RequestWillBeFulfilled == (requestedGreen => <>isGreen)
Intuitively, the property says:
"Check that at all points in time (),
if right now,
RequestGreen is true,
then at some future point in time,
IsGreen is true."
Let's run Apalache to check this property:
apalache-mc check --temporal=RequestWillBeFulfilled TrafficLight.tla
... The outcome is: NoError Checker reports no error up to computation length 10 It took me 0 days 0 hours 0 min 2 sec Total time: 2.276 sec EXITCODE: OK
This is because our traffic watch is actually
If it is red and green has not been requested,
the only enabled action is
If it is red and green has been requested,
SwitchToGreen is enabled.
And finally, if the light is green,
SwitchToRed is enabled.
However, we want to make our traffic light more devious. We will allow the model to stutter, that is, just let time pass and take no action.
We can write a new next predicate that explicitly allows stuttering like this:
\* @type: <<Bool, Bool>>; vars == << isGreen, requestedGreen >> StutteringNext == [Next]_vars
[Next]_vars is shorthand for
Next \/ UNCHANGED vars. Now, let us try to verify the property once again,
using the modified next predicate:
apalache-mc check --next=StutteringNext \ --temporal=RequestWillBeFulfilled TrafficLight.tla
Step 2: picking a transition out of 3 transition(s) I@18:04:16.132 State 3: Checking 1 state invariants I@18:04:16.150 State 3: Checking 1 state invariants I@18:04:16.164 State 3: Checking 1 state invariants I@18:04:16.175 State 3: Checking 1 state invariants I@18:04:16.186 Check an example state in: /home/user/apalache/docs/src/tutorials/_apalache-out/TrafficLight.tla/2022-05-30T18-04-13_3349613574715319837/counterexample1.tla, /home/user/apalache/docs/src/tutorials/_apalache-out/TrafficLight.tla/2022-05-30T18-04-13_3349613574715319837/MC1.out, /home/user/apalache/docs/src/tutorials/_apalache-out/TrafficLight.tla/2022-05-30T18-04-13_3349613574715319837/counterexample1.json, /home/user/apalache/docs/src/tutorials/_apalache-out/TrafficLight.tla/2022-05-30T18-04-13_3349613574715319837/counterexample1.itf.json E@18:04:16.346 State 3: state invariant 0 violated. E@18:04:16.346 Found 1 error(s) I@18:04:16.347 The outcome is: Error I@18:04:16.353 Checker has found an error I@18:04:16.354 It took me 0 days 0 hours 0 min 2 sec I@18:04:16.354 Total time: 2.542 sec I@18:04:16.354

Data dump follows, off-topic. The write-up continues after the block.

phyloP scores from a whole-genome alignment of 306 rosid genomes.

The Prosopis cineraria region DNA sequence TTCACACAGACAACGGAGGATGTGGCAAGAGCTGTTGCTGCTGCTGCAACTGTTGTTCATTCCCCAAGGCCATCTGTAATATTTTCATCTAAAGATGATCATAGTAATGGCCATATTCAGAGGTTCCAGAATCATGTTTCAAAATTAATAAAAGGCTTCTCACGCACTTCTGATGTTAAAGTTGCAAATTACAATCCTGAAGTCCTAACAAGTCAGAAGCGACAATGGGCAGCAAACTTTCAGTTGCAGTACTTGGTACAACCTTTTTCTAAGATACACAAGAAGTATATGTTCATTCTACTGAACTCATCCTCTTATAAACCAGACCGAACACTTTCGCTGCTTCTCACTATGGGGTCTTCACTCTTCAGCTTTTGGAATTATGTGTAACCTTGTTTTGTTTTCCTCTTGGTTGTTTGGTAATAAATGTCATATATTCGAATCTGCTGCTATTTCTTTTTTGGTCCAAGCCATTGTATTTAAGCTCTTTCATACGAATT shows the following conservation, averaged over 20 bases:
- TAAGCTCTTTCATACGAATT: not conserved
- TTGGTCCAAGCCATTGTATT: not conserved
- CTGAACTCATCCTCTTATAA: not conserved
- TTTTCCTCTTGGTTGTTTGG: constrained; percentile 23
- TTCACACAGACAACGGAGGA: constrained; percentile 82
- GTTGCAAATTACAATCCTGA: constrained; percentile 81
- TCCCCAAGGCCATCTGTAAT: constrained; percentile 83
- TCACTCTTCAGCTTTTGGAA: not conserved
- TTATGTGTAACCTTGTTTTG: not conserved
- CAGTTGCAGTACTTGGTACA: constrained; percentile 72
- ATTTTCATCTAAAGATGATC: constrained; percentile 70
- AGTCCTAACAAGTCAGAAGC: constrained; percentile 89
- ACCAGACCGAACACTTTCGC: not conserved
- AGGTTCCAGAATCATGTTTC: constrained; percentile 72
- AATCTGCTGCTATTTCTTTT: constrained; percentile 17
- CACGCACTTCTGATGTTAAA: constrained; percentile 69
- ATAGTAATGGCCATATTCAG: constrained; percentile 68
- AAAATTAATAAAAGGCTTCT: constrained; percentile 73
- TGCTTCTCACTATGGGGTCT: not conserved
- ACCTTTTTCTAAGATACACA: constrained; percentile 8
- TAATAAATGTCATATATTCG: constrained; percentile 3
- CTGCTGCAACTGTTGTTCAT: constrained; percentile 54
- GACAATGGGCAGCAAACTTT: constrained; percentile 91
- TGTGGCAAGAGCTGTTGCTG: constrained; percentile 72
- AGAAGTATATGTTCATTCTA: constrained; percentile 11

This time, we get a counterexample.
Let's take a look at
Let's first focus on the initial state.
(* Initial state *) (* State0 == RequestWillBeFulfilled_init = FALSE /\ __loop_InLoop = FALSE /\ __loop_☐(requestedGreen ⇒ ♢isGreen) = FALSE /\ __loop_requestedGreen ⇒ ♢isGreen = TRUE /\ __loop_♢isGreen = FALSE /\ __loop_isGreen = FALSE /\ __loop_requestedGreen = FALSE /\ ☐(requestedGreen ⇒ ♢isGreen) = FALSE /\ ☐(requestedGreen ⇒ ♢isGreen)_unroll = TRUE /\ requestedGreen ⇒ ♢isGreen = TRUE /\ ♢isGreen = FALSE /\ ♢isGreen_unroll = FALSE /\ isGreen = FALSE /\ requestedGreen = FALSE *) State0 == RequestWillBeFulfilled_init = FALSE /\ __loop_InLoop = FALSE /\ __loop___temporal_t_1 = FALSE /\ __loop___temporal_t_2 = TRUE /\ __loop___temporal_t_3 = FALSE /\ __loop_isGreen = FALSE /\ __loop_requestedGreen = FALSE /\ __temporal_t_1 = FALSE /\ __temporal_t_1_unroll = TRUE /\ __temporal_t_2 = TRUE /\ __temporal_t_3 = FALSE /\ __temporal_t_3_unroll = FALSE /\ isGreen = FALSE /\ requestedGreen = FALSE